"Nonsense," Hewet replied abruptly. "You like people. You like admiration. Your real grudge against Hirst is that he doesn't admire you."
She made no answer for some time. Then she said:
"That's probably true. Of course I like people—I like almost every one I've ever met."
She turned her back on the sea and regarded Hewet with friendly if critical eyes. He was good-looking in the sense that he had always had a sufficiency of beef to eat and fresh air to breathe. His head was big; the eyes were also large; though generally vague they could be forcible; and the lips were sensitive. One might account him a man of considerable passion and fitful energy, likely to be at the mercy of moods which had little relation to facts; at once tolerant and fastidious. The breadth of his forehead showed capacity for thought. The interest with which Rachel looked at him was heard in her voice.
"What novels do you write?" she asked.
"I want to write a novel about Silence," he said; "the things people don't say. But the difficulty is immense." He sighed. "However, you don't care," he continued. He looked at her almost severely. "Nobody cares. Never mind. It's the only thing worth doing." Whether or no he found the contemplation of the art of fiction so satisfactory as to drive all other wishes from his mind, he looked to Rachel as if he had forgotten her presence, or was annoyed by it. In his turn he looked out to sea. She was instantly depressed. As he talked of writing he had become suddenly impersonal. He might never care for any one; all that desire to know her and get at her, which she had felt pressing on her almost painfully, had completely vanished.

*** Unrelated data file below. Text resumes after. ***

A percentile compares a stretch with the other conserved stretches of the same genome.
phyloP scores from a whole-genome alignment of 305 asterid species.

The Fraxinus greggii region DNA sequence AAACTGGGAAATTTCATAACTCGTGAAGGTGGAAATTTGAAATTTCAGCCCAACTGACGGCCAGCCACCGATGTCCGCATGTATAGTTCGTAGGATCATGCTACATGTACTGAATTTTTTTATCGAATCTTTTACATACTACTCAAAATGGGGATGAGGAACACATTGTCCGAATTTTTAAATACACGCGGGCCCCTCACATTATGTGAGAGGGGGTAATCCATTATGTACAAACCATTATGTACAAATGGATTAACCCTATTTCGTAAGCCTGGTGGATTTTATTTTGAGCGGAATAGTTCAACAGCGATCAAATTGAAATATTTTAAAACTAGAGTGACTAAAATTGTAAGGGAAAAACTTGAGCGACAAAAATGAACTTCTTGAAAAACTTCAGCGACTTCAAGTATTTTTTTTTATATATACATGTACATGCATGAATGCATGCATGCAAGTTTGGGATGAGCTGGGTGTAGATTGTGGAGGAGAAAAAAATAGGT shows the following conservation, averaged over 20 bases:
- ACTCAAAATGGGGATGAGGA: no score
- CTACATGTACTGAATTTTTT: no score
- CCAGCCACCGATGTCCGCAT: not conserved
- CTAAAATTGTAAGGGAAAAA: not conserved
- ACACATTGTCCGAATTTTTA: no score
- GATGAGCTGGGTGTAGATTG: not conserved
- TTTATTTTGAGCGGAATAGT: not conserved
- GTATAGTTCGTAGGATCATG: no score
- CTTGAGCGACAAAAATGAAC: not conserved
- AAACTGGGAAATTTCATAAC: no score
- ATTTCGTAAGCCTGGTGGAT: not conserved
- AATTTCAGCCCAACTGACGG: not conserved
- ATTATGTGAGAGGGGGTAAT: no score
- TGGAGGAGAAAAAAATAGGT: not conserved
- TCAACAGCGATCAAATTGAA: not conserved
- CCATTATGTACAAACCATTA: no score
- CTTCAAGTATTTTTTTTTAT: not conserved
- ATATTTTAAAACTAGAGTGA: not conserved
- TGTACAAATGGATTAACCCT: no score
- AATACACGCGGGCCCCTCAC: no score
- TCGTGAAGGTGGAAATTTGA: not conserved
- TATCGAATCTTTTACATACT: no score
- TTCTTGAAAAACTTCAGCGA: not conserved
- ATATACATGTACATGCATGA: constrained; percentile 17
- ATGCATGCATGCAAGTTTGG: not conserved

"Are you a good writer?" she asked shyly.
"Yes," he said. "I'm not first-rate, of course; I'm good second-rate; about as good as Thackeray, I should say."
Rachel was amazed. For one thing it amazed her to hear Thackeray called second-rate; and then she could not widen her point of view to believe that there could be great writers in existence at the present day, or if there were, that any one